One of the creature comforts that helped me survive my first year of teaching (yes, it was a matter of survival) was fresh-brewed loose-leaf tea. That was the year I discovered TeBella Tea, a local tea shop. Abigail St. Claire, the owner, was establishing the business and spent many hours behind the counter as well as networking, buying, and pitching her business. Today, she has several shops, an awesome team staff behind the counters, and has been invited to some of the most exclusive tea plantations in China. One day I was grading essays for To Kill a Mockingbird and taking solace in the warmth of a pot of Lavender Fog. Abigail noticed the novel by my side and exclaimed how she loved the book.
The novel is nearly four hundred pages, so the movie reduces the parallel story of the children’s fascination with Boo Radley, the town’s recluse, to a few key scenes. For the record, Boo is critical to Scout’s maturation through the book, and Robert Duvall’s portrayal of Boo deserved to have more scenes in the film.
Considering the majority of the story is set during the hot, humid summer days before air conditioning, Abigail suggests pairing the novel with a southern sweet iced tea using Ceylon (here’s a pronunciation guide) because of its bright and brisk flavor. Don’t like iced tea? Not to worry: Ceylon teas are delicious hot as well, which would be an appropriate pairing with Chapter 24. You know the one—Aunt Alexandra has the ladies of the missionary circle over and after they discuss “business” they retire for “refreshments.” Granted, the chapter says coffee was served, but I could see these women sipping Ceylon tea from porcelain cups and nibbling on freshly made scones with Devonshire cream and jam or a batch of buttery cookies.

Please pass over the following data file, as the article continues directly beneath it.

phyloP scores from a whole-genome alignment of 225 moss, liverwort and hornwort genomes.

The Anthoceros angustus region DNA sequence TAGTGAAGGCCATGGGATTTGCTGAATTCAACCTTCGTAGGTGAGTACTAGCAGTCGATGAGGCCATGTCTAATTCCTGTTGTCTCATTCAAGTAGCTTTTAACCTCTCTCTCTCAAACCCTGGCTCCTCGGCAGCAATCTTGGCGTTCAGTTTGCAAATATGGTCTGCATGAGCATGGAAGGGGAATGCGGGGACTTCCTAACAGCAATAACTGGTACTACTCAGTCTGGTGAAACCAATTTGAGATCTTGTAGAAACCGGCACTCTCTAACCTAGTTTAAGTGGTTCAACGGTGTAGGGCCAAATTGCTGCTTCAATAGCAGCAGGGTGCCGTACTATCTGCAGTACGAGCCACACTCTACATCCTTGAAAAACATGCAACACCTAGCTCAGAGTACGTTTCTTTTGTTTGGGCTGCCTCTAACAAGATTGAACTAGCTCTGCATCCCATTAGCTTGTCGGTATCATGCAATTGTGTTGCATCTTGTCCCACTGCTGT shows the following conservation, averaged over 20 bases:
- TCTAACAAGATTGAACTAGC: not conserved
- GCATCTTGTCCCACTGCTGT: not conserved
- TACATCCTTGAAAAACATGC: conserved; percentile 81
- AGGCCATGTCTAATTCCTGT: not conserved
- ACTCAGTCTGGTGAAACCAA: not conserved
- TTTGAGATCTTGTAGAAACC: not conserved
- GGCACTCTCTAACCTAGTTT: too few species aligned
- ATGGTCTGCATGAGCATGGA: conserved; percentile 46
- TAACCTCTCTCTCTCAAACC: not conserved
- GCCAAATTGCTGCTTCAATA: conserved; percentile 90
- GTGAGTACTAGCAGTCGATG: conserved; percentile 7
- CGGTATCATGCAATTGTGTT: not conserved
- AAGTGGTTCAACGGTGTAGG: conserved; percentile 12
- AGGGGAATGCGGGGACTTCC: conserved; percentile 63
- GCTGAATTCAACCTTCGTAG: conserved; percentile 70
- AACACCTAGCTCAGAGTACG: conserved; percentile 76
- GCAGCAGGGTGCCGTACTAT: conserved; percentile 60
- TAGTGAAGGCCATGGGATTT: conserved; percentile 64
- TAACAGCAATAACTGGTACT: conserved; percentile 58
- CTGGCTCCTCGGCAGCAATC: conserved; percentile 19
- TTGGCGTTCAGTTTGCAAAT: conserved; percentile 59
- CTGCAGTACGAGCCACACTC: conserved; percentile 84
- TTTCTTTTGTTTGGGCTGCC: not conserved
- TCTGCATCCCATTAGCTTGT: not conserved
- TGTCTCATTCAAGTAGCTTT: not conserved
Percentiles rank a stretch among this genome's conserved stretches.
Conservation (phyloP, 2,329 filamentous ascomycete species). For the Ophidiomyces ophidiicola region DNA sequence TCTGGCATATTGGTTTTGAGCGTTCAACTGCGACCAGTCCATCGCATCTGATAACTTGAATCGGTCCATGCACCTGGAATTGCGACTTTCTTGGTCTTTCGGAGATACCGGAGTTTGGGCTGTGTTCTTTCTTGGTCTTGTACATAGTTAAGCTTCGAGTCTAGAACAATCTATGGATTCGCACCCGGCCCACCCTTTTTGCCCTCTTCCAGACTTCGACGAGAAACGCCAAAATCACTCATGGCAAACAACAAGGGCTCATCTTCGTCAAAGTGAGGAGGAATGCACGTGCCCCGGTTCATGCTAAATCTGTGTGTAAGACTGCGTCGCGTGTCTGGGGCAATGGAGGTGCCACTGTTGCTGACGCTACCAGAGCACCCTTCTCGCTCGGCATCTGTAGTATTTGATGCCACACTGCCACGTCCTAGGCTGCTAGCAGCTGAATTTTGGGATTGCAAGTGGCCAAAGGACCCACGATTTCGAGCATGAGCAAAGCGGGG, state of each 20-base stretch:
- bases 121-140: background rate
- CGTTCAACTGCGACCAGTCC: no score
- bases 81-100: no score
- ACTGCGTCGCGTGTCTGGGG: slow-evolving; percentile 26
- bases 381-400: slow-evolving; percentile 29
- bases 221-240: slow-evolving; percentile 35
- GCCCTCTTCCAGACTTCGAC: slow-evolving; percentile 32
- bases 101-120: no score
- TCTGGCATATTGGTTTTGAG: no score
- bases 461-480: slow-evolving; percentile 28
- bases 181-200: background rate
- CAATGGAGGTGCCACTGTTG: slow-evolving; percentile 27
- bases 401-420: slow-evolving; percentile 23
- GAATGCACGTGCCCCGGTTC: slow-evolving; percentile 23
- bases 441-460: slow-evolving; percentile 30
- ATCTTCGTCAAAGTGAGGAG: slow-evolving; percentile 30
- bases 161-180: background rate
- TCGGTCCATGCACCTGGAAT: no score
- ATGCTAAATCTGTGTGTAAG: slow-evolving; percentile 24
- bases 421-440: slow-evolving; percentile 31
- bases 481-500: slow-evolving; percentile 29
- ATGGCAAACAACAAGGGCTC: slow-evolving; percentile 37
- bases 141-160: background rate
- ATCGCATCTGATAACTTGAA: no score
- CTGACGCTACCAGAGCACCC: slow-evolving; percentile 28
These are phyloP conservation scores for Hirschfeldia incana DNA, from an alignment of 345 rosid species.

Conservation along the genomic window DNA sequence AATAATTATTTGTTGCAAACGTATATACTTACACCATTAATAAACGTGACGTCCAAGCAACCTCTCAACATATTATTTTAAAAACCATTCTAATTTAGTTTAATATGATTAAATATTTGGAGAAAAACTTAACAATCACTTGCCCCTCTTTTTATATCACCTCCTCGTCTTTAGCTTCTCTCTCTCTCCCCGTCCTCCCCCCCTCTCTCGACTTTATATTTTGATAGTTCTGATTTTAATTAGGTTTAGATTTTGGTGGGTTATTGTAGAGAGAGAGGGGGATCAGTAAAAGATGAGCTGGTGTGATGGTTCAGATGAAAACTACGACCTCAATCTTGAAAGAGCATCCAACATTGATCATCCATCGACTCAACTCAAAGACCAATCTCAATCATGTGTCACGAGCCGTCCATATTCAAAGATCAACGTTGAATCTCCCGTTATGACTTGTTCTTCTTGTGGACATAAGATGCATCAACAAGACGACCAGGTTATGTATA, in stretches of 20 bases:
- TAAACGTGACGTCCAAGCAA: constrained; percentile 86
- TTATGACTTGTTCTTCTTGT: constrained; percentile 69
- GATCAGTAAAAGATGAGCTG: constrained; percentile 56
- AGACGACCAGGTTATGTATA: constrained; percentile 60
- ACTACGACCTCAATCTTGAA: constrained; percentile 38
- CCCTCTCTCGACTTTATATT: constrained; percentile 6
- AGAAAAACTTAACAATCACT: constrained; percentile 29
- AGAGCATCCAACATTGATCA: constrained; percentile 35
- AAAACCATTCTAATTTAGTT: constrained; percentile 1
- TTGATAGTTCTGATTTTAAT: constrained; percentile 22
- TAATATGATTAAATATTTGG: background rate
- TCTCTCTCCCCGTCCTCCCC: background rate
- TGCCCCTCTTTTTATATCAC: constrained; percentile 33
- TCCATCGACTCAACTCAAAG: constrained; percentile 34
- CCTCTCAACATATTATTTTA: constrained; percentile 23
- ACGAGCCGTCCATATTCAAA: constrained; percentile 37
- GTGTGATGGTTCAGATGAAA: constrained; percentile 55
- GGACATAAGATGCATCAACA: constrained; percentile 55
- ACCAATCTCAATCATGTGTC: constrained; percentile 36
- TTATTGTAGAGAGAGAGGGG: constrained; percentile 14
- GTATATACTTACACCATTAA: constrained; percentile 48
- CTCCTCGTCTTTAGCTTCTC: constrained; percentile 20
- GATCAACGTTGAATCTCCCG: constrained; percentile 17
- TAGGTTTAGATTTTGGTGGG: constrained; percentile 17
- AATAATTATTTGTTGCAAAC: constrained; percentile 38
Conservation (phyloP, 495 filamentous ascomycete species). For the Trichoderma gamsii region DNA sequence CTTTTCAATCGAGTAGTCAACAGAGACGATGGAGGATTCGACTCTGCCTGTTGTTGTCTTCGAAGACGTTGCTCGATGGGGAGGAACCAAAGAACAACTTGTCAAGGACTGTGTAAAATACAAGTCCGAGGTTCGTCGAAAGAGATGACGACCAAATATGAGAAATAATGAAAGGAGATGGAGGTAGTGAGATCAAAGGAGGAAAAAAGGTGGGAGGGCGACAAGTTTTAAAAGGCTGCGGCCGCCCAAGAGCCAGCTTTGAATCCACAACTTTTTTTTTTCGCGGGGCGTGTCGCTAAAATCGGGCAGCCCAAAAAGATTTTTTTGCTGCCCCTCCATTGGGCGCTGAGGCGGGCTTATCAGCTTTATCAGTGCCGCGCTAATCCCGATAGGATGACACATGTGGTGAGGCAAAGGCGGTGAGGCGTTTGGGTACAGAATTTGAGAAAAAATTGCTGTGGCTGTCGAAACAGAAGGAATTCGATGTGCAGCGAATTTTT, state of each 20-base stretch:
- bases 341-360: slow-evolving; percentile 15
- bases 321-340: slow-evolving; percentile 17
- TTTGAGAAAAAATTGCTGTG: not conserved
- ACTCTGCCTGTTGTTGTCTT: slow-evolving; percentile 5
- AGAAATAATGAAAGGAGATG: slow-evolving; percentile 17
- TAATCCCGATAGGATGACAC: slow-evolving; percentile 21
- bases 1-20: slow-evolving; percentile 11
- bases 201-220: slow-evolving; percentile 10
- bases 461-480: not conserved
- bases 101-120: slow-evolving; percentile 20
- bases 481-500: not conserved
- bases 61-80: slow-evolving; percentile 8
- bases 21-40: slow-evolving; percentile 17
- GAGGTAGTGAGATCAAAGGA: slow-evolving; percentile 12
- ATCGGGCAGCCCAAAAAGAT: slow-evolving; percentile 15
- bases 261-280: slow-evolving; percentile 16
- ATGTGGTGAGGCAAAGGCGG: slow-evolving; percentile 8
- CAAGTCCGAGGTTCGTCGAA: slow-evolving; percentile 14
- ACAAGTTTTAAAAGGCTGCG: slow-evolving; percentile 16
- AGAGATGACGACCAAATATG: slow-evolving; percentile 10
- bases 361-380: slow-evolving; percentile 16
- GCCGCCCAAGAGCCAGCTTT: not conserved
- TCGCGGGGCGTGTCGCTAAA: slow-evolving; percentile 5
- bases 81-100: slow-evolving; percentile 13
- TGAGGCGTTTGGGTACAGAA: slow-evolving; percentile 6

I can also imagine the ladies’ conversation centering around Sri Lankan workers instead of “those poor Mrunas” (page 308) Ceylon teas come from a specific region in Sri Lanka and are classified as High-, Mid-, or Low Grown depending on the altitude of the plantation.
TeBella offers Ceylon Sinharaja, grown exclusively at the Lambini Estate near the Sinharaja Forest Reserve. It is a bit bolder and more malty than many Ceylons, but it does maintain the classic bright and brisk qualities of the traditional Ceylon. This is a tea I enjoy frequently, so I can attest to its deliciousness, but the tea’s numerous awards are a stronger testimony than my taste buds.
One of my first 360-photos inside TeBella Tea on Davis Island, Tampa FL. Try it out!
I'm a Chicago-born baby raised in Connecticut with a two-year diversion in Beirut, Lebanon. As an adult, I'm a nomad having lived in New York; Connecticut; London, England; (back to) Connecticut; Ohio; and now Florida. I have traveled by foot, by bike, by air, by car, by motorcycle, by boat, and by train. I remain constantly curious about the world.